One of the first articles I wrote here at the blog, back on November 10, concerned Newton Crane’s Self Sharpening Pencil Company and the partially stocked display case that turned up at a garage sale in Cambridge, Massachusetts just days after The Catalogue was published. At that time, these were the only examples of the pencil I’d ever seen, and all were painted in pastel colors.
But then along came Tanya Hiles with this one:
This one is similar to the larger one shown back on November 10, complete with the imprint on the barrel and the 1912 patent date on the crown:
Yes, the color on this one is more masculine, but that wasn’t the reason I wasn’t about to let it go. You’ll recall that the real novelty of the Self Sharpening Pencil – and in fact, the feature that probably doomed the pencil – was Crane’s proprietary triangular-shaped lead. While the smaller examples had abandoned the triangular lead in favor of a standard round .046 inch (1.1 millimeter) lead, the larger one in my possession was equipped to handle the triangular lead. Unfortunately, however, the pencil was empty, and I was hoping this one would have a piece of lead in it.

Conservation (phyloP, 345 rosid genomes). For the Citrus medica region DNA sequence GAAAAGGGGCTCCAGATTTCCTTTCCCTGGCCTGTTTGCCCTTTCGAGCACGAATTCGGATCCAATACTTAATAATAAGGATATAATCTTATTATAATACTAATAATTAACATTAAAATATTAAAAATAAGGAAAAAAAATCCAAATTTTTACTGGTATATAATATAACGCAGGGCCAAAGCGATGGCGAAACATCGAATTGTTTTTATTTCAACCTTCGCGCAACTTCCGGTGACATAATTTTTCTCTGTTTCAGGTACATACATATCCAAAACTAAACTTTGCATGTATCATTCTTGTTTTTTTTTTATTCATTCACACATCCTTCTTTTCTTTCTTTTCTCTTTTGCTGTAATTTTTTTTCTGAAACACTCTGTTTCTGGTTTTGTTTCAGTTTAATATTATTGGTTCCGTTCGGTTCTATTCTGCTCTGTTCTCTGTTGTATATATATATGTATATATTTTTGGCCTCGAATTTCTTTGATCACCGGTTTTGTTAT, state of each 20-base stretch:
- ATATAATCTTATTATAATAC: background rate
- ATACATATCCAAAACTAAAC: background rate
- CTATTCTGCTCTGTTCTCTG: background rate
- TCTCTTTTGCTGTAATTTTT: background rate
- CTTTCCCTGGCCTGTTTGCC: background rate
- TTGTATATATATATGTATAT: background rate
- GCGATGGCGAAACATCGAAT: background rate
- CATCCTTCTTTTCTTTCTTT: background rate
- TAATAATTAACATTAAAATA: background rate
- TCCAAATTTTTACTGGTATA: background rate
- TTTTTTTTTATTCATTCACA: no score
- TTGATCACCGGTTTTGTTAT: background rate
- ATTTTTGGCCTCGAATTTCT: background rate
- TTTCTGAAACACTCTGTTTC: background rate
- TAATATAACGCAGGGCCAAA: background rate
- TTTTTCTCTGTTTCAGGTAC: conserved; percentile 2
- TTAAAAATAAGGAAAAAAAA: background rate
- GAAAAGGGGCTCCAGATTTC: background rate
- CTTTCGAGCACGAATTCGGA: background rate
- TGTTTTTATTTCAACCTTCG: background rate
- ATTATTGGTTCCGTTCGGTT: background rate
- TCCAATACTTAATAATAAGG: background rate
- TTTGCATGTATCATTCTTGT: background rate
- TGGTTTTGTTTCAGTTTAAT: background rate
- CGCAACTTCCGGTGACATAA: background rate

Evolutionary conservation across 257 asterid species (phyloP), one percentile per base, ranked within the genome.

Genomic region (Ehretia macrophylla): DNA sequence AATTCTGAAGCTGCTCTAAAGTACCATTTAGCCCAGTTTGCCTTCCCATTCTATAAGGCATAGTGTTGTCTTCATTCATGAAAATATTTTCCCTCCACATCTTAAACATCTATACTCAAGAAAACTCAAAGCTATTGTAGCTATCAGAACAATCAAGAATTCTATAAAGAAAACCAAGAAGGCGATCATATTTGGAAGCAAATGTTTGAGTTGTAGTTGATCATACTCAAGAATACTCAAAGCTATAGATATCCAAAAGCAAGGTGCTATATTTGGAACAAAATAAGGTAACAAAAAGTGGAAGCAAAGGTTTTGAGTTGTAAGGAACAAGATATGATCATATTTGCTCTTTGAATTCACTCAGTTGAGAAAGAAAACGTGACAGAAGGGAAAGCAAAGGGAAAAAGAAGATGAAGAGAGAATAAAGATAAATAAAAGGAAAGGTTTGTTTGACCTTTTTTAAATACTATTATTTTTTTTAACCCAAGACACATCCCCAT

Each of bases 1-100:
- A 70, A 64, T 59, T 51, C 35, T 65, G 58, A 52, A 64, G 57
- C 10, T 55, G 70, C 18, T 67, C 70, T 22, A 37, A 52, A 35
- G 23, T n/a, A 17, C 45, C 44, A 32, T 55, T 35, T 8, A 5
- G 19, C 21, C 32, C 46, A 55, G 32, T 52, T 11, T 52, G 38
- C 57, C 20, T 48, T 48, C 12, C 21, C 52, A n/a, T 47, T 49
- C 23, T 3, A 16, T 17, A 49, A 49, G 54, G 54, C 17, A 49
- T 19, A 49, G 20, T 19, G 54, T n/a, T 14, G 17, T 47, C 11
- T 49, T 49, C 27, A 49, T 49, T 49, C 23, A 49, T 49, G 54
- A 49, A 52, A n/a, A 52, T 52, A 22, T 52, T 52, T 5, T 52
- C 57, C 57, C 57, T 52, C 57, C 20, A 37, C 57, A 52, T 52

No such luck, but it did have a couple other interesting features. First, in addition to the 1912 patent date, this one also says "Patent Pending":
But the real surprise, at least for me, came when I went to put the pencil away in the box with it’s siblings. Turns out it wouldn’t fit:
Whaddaya know . . . three sizes!